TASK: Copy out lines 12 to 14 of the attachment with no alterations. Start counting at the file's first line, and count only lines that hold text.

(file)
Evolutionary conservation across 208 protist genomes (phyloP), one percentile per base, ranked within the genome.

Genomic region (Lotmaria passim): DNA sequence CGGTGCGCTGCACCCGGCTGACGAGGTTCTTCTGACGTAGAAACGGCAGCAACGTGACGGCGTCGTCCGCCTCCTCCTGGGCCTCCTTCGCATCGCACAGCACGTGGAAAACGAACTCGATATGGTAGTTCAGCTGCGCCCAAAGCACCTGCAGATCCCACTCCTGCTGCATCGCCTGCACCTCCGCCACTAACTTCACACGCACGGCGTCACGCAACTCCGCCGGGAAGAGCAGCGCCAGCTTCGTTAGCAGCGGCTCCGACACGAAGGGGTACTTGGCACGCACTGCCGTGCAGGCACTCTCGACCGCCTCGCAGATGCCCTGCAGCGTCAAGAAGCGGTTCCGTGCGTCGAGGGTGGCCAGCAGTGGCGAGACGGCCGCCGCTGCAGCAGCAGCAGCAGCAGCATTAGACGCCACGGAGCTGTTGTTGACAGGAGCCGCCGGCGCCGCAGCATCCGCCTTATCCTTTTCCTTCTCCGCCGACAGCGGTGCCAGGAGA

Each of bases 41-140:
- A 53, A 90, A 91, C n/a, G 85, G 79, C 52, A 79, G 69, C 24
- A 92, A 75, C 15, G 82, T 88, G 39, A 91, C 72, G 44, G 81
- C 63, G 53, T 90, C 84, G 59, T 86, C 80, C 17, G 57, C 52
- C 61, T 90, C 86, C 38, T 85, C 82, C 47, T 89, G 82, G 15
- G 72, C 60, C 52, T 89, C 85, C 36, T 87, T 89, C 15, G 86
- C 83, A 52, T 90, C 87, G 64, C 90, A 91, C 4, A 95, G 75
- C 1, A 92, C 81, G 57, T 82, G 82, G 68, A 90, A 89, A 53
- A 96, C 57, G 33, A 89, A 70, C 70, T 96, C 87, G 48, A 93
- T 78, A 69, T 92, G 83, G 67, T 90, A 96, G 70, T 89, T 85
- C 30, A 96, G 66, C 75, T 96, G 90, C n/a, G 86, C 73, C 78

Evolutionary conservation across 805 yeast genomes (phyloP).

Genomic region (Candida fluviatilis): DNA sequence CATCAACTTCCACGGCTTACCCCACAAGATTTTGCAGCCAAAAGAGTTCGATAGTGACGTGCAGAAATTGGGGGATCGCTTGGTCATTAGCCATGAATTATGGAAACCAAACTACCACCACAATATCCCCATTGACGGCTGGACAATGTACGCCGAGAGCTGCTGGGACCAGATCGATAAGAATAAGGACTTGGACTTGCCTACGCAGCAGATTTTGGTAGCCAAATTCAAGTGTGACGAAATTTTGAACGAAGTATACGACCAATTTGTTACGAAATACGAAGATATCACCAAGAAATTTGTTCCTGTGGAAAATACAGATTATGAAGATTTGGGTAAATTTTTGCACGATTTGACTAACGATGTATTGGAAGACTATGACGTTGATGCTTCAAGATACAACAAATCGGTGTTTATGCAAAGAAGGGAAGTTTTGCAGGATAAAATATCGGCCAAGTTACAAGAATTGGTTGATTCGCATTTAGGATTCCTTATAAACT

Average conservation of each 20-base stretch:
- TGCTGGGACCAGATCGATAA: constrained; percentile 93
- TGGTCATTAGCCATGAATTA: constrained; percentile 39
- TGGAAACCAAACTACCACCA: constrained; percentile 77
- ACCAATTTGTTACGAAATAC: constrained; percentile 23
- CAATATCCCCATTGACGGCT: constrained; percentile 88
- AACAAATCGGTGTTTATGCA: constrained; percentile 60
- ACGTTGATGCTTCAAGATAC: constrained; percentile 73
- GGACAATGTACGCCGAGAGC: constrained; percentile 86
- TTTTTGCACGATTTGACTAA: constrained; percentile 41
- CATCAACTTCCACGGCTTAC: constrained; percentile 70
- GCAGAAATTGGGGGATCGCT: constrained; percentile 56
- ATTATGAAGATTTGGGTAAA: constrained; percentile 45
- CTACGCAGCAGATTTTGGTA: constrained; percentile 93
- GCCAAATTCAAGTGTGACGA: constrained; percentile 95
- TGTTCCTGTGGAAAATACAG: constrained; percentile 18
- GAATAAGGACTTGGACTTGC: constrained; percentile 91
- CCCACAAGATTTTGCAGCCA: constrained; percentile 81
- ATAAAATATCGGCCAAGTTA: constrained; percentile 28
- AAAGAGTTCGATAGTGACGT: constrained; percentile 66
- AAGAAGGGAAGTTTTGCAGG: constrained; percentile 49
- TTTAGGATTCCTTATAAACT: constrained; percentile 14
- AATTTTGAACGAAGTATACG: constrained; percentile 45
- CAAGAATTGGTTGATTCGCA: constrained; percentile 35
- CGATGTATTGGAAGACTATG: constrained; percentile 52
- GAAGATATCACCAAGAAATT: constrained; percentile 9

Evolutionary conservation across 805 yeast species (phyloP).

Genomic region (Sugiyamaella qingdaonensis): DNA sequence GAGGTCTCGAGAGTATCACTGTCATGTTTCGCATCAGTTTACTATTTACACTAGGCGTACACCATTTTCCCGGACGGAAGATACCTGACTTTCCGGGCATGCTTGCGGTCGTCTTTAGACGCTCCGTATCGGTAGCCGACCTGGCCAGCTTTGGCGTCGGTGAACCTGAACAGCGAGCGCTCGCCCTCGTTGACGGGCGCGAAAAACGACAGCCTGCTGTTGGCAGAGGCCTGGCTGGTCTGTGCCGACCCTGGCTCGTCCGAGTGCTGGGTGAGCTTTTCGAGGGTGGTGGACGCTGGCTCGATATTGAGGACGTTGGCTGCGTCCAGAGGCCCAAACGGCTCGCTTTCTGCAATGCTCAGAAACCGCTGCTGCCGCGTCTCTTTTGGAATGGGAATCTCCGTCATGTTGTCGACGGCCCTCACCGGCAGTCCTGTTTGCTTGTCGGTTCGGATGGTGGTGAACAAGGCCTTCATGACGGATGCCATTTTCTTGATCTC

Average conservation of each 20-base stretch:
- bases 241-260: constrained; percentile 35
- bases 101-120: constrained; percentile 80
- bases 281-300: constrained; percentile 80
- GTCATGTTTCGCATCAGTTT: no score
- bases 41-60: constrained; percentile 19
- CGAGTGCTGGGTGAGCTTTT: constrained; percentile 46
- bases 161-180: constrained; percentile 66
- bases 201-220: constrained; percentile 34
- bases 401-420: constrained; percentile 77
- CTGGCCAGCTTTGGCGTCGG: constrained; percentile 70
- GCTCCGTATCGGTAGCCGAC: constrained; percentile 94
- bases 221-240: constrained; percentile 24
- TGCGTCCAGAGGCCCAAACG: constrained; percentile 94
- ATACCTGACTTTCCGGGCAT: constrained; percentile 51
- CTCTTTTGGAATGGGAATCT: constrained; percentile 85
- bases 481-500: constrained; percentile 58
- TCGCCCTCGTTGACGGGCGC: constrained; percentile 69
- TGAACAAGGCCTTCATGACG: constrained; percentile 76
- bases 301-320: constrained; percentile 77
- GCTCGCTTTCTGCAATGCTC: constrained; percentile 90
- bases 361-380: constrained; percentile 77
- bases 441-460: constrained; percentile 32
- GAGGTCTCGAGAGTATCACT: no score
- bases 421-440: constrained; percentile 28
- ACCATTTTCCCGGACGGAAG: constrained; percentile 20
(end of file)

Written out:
- T 78, A 69, T 92, G 83, G 67, T 90, A 96, G 70, T 89, T 85
- C 30, A 96, G 66, C 75, T 96, G 90, C n/a, G 86, C 73, C 78

Evolutionary conservation across 805 yeast genomes (phyloP).